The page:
Another Successful Sharp Jump!

People say, “jump the shark” like it is a bad thing.
Sure, it signified a time in the story arch of Happy Days when things flew off the rails. But it paved the way for Mork, for God’s sake!
And we are talking about FONZIE jumping over a shark. Is there anything more awesome (and Burning Man) than that!?

Hell yes, Burning Man “Jumped The Shark” this year. Just like it does every year.

In this 3 minute video I explain what Pink Heart does on Playa and how it is just one tiny way that we all have live-changing Shark Jump experiences of our own.
(Warning: If you get triggered by tears, I get misty a minute in.)

Watch the full episode talking about how glorious the dust storms were, more about Pink Heart’s gifts, the surreal presence of Halcyon on Playa, and more.
Or listen on iTunes.

Song, “The 10 Principles Of Burning Man” – Graham Bolger Mix (with audio samples of me).

And that’s that

The crew moves in to light the torches at the Temple of Promise
The crew moves in to light the torches at the Temple of Promise

The sky was steel blue and the Temple of Promise glowed golden in the chill night air. Scissor lifts and booms hovered against the sky in the distance, and people were gathering in small groups on the ground. Soon the giant art cars would circle too, their lights bright and pulsing, but their sound systems mute.

It was the last night of the Burn, and as is usually the case, there was only silence in the night. The Temple crew slowly and silently carried flaming torches toward piled stacks of wood, which had arrived in the desert only a few weeks before.

In maybe 30 minutes, it was all gone. The soaring arches, the shiny copper, and the collective purpose of the hundred or so people who had come together to make a place of remembrance and reflection.

A solitary voice called out of the darkness: “I love you!” The hundreds, maybe thousands of names scrawled on the Temple, were invoked as one. Soon other people from different parts of the perimeter were calling out, as well: “I love you!” “I love you!” “I love you!”

The Temple aflame
The Temple aflame

Burning Man was small this year. Oh, it was as big as ever in some ways: a nine-mile chunk of the Black Rock desert cordoned off behind an orange trash fence. There was big art, and big sound, and a bursting-the-seams crowd. But still, Burning Man was small. It might have been the afternoon dust storms or the nighttime chill, but the most significant moments came when you were huddling with friends around a burn barrel, or sharing an unexpected meal, or having a quiet conversation at the back of a dusty bar.

Somehow, Burning Man became human-sized again: the Man himself was scaled down from last year’s stubborn behemoth, and the village-y Midway invited people to linger and explore. A mystery telephone at 10 o’clock and the trash fence invited people to make dinner reservations at a lush eatery in the city. And the cold forced bodies together — some nestled under blankets in camp, others pressed together, penguin-like, far out in the starry playa.

Either way, the big moments were small and intimate, like a newcomer relieved finally to be making friends in the bustling strange city.

The big question, the continuing challenge for Burning Man, big or small, is helping people get it. Get what? That the event is not a show, that it’s not meant for consumption. Rather that it is something to be a part of, not just watch.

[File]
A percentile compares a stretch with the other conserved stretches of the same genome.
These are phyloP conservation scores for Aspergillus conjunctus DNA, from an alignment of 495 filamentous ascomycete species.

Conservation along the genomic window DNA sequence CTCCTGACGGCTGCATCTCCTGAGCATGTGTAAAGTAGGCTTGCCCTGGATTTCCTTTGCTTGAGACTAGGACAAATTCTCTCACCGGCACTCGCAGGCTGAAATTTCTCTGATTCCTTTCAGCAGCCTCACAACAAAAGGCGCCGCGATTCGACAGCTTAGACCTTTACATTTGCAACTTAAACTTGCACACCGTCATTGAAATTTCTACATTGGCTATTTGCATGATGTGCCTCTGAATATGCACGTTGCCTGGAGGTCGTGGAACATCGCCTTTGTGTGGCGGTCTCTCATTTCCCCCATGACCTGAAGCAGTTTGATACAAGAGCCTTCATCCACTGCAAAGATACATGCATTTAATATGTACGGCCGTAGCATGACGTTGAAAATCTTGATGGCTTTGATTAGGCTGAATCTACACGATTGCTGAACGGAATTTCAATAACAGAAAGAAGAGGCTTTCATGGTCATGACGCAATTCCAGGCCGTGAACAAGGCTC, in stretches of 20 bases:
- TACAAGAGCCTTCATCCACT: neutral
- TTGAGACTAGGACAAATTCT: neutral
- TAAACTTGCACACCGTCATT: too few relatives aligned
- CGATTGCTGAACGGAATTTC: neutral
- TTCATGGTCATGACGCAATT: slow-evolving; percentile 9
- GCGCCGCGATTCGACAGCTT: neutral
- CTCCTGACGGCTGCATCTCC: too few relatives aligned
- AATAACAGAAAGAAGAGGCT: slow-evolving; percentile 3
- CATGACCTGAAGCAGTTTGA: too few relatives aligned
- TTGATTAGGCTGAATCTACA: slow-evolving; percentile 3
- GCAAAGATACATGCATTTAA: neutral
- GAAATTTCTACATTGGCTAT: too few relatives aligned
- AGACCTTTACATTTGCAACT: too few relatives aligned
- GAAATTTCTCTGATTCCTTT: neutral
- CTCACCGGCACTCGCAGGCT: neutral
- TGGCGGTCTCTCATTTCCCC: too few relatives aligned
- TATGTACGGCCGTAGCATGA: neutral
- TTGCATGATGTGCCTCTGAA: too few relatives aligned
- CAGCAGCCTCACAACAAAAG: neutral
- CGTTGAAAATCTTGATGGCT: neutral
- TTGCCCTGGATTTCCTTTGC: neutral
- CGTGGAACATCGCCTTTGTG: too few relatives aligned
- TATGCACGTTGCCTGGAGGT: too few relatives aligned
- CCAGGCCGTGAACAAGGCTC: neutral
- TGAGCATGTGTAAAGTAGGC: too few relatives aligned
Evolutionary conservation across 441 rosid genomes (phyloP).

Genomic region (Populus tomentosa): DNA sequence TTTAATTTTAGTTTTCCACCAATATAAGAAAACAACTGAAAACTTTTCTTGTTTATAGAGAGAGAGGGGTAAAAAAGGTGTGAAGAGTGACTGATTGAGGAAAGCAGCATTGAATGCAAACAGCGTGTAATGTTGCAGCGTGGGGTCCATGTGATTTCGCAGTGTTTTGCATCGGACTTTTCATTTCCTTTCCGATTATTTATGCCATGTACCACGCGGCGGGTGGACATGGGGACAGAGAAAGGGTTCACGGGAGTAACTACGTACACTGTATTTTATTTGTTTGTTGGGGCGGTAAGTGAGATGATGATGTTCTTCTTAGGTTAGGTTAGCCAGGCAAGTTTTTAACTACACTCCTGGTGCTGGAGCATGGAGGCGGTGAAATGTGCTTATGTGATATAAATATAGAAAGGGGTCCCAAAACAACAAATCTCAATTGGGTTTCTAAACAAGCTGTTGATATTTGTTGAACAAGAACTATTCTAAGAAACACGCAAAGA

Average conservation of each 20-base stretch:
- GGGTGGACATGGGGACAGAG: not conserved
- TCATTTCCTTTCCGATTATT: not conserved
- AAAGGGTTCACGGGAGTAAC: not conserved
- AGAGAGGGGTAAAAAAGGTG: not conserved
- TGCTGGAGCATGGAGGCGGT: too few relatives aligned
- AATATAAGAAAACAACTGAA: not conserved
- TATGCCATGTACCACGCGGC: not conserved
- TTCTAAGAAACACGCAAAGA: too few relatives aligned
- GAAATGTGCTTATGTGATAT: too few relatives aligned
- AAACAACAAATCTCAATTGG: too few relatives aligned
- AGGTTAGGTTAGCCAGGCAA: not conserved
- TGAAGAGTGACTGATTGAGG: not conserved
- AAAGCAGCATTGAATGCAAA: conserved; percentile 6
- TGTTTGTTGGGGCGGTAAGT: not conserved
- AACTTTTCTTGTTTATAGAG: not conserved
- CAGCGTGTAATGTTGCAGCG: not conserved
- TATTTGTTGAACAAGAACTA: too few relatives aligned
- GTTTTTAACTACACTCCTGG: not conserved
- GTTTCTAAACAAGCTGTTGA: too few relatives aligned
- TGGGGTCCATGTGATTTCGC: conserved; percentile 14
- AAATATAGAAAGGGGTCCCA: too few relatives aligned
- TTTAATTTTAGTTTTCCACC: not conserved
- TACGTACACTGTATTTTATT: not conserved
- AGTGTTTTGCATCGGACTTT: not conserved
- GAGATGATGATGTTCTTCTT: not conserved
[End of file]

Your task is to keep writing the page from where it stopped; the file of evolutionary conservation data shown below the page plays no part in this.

The wind and the dust hit us hard
The wind and the dust hit us hard

The big timers who come, the Silicon Valley titans, the captains of industry and entertainment, generally fall into one of three categories: the ones who get it, the ones who are trying to get it, and the ones who, and we say this without malice, don’t care to get anything but a party and maybe the freedom of anonymity. We can hardly blame them, really, when their lives are spent living in the bubble of general adoration. (more…)

Dueling Fire in the Big City

01_firetruckLast night we stopped for a sip of water and some very important decisions on what direction to move and what art to check out. As we sat near Thunderdome we encountered a couple fire art cars that rolled out of the shadows and stopped as if in a stand off. As happens in these kinds of situations, suddenly one fired off a huge burst of flame. The other answered with a volley of several fifteen to twenty foot fireballs and the game was afoot.

Back and forth they answered each other with huge bursts fiff fiff fiffing in hot rolling explosions that spontaneously illuminated the desert surface and caused unsuspecting participants to jump. Their big cannons spouted spurting flames that shot forth with great immediacy from car to car, fireballs all manner of size creating different tonalities like some symphony full of fire and fury.

This continued for a short while until they were spent and waiting for their tanks to warm back up and pressurize before they could start again. From what I can tell the cars with the biggest propane tanks usually win these impromptu challenges. After a few minutes rest, the bigger vehicle sent a burst rolling, only to be answered again by the other and the dance began anew.

I’m pleased to see that some things never change at Burning Man.

It seems like just days ago when the gates opened. That was a long time ago in playa time. We’ve been dusted just about every day and a cold front has moved in for the long weekend. It’s nippy out here with dust blowing yesterday like dry snowflakes. This is perfect weather to wear your fabulous costumes to warm you. We saw some Santas walking earlier Ho Ho Ho-ing and the Furries around 7:30 portal are enjoying the chill as everywhere thousands of people dance, frolic, ride bikes, hang at bars or explore art. Theme camps like Kostume Kult host fashion shows. There are hundreds of dance camps, kissing booths, boutiques and carnival games that seem to be on every block. The Costco Soulmate Trading company is doing a brisk business, Center Camp is packed and the city is alive and in full force.